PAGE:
Once a week.
Subscribe to our weekly newsletter.
Why the NSA Wants a Quantum Computer, with Brad Templeton
After previously discussing surveillance and autonomous cars, Singularity University's Brad Templeton returns to Big Think to examine some lighter fare: quantum mechanics and computing.
Templeton, a software architect and futurist, tells of a hypothetical machine that could bring down the internet (and much of society with it). Such a machine would harness the principles of quantum mechanics and boast problem-solving capabilities both amazing and scary:
"It seems possible in theory to do very, very huge amounts of computing in quantum mechanics, sort of as some people would imagine it as though you were tapping into millions and trillions and billions of parallel universes and having computations take place in all those parallel universes until an answer is found in one and is revealed to you in your universe."
While a computer with those capabilities would in most cases be a triumph, it could also spell disaster if placed in the wrong hands. For example, much of the cryptography employed to keep our computer network secure relies on math problems that are tremendously difficult to solve. Utilizing quantum mechanics, a theoretical quantum computer would almost certainly be able to crack the code:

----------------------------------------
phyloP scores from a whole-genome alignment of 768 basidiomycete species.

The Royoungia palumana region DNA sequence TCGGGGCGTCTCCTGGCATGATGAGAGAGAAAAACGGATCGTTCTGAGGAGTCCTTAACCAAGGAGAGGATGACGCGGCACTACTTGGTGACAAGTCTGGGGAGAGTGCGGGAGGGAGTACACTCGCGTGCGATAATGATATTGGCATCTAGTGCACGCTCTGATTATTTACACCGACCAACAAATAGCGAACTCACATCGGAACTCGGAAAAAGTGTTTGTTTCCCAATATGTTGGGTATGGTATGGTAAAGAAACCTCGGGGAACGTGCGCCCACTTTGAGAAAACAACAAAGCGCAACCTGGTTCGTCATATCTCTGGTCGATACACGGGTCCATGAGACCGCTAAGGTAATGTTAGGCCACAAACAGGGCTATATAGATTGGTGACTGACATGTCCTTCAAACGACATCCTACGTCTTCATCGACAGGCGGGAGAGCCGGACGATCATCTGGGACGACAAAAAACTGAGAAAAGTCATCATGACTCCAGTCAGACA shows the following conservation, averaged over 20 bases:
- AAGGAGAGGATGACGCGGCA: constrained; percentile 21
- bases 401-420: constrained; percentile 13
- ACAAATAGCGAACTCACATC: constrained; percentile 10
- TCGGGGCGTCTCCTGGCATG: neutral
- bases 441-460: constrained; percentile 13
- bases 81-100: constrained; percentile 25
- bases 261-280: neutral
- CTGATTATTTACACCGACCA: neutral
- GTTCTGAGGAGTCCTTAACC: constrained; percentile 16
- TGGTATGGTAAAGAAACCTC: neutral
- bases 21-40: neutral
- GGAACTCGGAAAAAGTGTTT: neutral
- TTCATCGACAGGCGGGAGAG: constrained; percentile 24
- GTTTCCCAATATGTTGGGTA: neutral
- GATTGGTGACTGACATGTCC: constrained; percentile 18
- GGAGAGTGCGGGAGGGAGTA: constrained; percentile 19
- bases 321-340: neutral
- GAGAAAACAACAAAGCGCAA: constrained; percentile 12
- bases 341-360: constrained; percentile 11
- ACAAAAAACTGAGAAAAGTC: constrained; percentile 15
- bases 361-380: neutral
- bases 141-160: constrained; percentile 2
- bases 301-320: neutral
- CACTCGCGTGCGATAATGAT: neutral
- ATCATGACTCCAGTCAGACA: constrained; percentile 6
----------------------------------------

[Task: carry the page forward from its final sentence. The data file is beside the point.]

"And if that lock can be broken, because the quantum computer makes easy what everyone else believe to be incredibly hard, the person with the quantum computer could break most of the cryptography, all the traffic you see going across the web, a lot of the financial transaction traffic, a lot of the authentication, all of that stuff becomes vulnerable to a computer that's done that."
Thanks to Edward Snowden, it's been revealed that the NSA is currently researching how to create its own quantum computer. Templeton takes solace in that information because it means that they don't already have one. And, he points out, they may never have one. After all, the machine is only the stuff of theory at this point. If someone were able to build one, Templeton says we'd know of its existence thanks to the legions of panicking Wall Street executives.
Templeton concludes with a discussion of D-Wave, a Canadian company that has created a machine sometimes referred to as a quantum computer. The D-Wave device solves many of the difficult problems a theoretical quantum computer would, but without the ability to crack highly-complicated cryptography. Instead, it focuses on optimization:
"...having a really complex system and trying to find the most efficient, the lowest energy, the lowest cost way to deal with it. And so that type of quantum computer could help us a lot at solving big business problems, big data problems"
While neither the D-Wave or the hypothetical NSA quantum computer will ever make an appearance at your work desk, their capabilities could have a lasting effect on how the world does business. We'll just have to wait and see.
For more on the quantum computing, watch this clip from Templeton's Big Think Interview:
"You dream about these kinds of moments when you're a kid," said lead paleontologist David Schmidt.